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    General Info

    Pump Flow Capacity and ratings

    Pump Flow Capacity and ratings

    This is a subject that can really confuse some people when it comes to purchasing a pump to run their highbanker. Often flow rating is referred to by the HP of an engine "beware of any seller of supplier who refers to Horse power" when talking about water flow it has zero rating of flow and any engine can run any pump to some degree.

    HP or horse power is the driver not the mechanism that pumps water so you want to focus more on the fitted pumps output rating not HP.

    You have two primary factors to consider, you would opt for low HP if you want something small and easy to carry but with small often comes lower efficiency so there is a trade-off and some exceptions to this rule.

    Hi HP generally means big and bulky so from a 2.5hp engine to a 8hp engine we're looking at a difference in weight of 5 to 55kgs dry. Quite the variation when considering carrying this into the bush.

    I personally have no issue carrying anything up to 6.5hp at a dry weight of 26kgs because i like the economy of a large engine running low rpm all day on a tank of fuel.

    Pumps and flow ratings

    Manufacturers will make claim to ratings to sell a product, its not uncommon to see a listing on ebay for a 1" pump that put out 18,000 litres per hour. In order to put out that level of water through a 1 inch pipe that pump would have to produce over 100 PSI so you have to ask yourself  "How can they make and sell a pump for under $150 that puts out that much psi?"

    The answer is usually they can't, not at 2.5HP or even 3HP for a 1" pump. 4HP and we are in the realm of possibility. Shop around and compare some more respected brands like Honda, Thornado, Rato to name a few. You will find most 1" pumps put out about 9000 litres at 2.5hp and up to 12,000 litres for 3hp engines. Again there are some exceptions to the rule but they are never cheap.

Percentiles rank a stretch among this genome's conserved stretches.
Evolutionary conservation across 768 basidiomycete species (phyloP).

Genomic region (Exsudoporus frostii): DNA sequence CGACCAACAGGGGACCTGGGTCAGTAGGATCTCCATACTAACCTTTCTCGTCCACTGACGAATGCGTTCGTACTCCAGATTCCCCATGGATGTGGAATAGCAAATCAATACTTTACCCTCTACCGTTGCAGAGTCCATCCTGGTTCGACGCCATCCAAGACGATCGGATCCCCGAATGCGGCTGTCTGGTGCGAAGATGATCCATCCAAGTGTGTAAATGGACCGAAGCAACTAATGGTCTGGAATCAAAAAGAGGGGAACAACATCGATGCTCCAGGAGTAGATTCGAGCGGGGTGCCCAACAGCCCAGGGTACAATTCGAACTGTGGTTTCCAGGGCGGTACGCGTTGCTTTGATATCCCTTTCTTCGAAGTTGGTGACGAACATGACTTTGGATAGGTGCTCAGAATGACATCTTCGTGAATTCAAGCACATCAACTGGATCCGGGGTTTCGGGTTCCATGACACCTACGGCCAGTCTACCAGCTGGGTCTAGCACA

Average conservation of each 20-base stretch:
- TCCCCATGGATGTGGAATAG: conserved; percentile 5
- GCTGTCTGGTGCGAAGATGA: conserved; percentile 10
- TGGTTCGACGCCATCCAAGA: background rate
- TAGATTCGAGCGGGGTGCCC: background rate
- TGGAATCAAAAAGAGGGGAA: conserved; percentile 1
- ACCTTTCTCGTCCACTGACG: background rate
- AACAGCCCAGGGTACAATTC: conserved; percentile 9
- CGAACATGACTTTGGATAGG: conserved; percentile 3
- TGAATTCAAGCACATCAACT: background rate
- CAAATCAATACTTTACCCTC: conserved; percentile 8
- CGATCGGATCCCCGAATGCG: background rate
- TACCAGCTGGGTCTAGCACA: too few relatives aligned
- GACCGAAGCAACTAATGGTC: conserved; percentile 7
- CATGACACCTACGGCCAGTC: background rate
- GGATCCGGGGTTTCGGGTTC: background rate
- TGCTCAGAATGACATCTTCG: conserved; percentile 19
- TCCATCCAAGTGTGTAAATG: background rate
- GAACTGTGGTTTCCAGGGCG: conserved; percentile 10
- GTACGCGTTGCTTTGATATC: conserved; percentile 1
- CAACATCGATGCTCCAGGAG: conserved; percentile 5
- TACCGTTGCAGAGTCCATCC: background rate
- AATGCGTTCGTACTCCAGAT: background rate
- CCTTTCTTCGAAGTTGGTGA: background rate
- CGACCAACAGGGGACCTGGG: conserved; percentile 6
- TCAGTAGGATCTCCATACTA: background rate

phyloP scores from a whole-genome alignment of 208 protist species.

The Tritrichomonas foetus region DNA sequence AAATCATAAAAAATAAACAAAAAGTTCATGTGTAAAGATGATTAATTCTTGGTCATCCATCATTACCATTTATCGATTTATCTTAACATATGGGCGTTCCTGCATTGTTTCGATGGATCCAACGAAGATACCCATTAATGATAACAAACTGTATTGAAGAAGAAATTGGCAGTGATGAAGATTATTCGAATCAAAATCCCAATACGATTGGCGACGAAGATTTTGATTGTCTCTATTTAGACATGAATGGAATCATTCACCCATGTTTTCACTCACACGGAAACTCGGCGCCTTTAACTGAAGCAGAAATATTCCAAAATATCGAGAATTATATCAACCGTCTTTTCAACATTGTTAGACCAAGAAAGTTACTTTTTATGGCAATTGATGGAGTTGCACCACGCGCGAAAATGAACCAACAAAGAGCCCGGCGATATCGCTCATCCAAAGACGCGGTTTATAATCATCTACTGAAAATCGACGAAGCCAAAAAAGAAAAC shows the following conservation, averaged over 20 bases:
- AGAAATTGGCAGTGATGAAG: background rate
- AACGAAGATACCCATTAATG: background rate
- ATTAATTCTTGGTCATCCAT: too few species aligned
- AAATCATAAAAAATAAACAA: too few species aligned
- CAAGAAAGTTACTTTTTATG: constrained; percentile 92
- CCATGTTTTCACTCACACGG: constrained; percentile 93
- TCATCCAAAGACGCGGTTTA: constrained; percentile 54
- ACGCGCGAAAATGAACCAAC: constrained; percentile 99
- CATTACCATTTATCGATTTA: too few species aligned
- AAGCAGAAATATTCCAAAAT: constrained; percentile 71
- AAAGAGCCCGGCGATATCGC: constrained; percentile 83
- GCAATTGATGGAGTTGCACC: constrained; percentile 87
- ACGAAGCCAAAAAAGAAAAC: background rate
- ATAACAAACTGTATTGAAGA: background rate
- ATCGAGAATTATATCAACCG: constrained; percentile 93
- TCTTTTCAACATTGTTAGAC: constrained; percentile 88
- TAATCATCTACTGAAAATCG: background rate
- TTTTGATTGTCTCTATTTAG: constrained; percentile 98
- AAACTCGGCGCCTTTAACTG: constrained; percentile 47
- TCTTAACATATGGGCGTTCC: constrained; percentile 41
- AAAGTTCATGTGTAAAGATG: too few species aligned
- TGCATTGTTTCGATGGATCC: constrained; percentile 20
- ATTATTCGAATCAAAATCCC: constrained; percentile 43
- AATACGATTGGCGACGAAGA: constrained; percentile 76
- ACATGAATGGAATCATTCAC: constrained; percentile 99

Here's a table to gauge capacity of flows

    How much Flow do i need for my Sluice or Highbanker?

    For your average 25cm wide sluice you will want to have available in flow around 14,000 litres per hour, for a larger sluice 300-400 wide i would recommend not less than 15,000 and as high as 34,000 litres per hour.

    This accommodates common lift, pressure requirements for cleaning in your spray bars and assuming you will block some of your take with debris at some point.

    There are a few different types of pumps and really they can be broken down three  categories, High Flow, low flow high pressure and hybrid hi flow high pressure.

    In the picture below we have at the top a Honda hi flow pump rated at 16,800 litres per hour, then to the left a small 12,000 litres per hour, then to the right of it 16,000 litres per hour and right at the bottom the hybrid turbo pump 24,000 litres per hour, commonly used in applications that require great pressure and volume like small dredges and highbankers that need lots of water.

    These are common small engine pumps using engines under 3hp.

    highbanker pump range

    Here we have the more common 6.5 HP engines running either Hi Flow pumps or Hi pressure pumps. The Hi Flow pump runs a single large impeller and simply moves allot of water really fast without much head height and is susceptible to friction loss.

    While the hi pressure pump runs twin impellers which create a mass of pressure inside the smaller housing which limits flows but can pump straight up a hill very well, this type of pump is more suited to fire fighting or small commercial dredges.

    With a hi pressure twin impeller pump it is crucial to make sure you do ot suck any stones into the impeller or you will ahve to disassemble the whole assembly to get the pump flowing again, high flow pumps do not suffer form this as the impeller veins are wide open.

    For a highbanker you will want the hi flow pump it is the most economical option and you can create your own pressure where you need it at the spray bars.

    twim impeller pump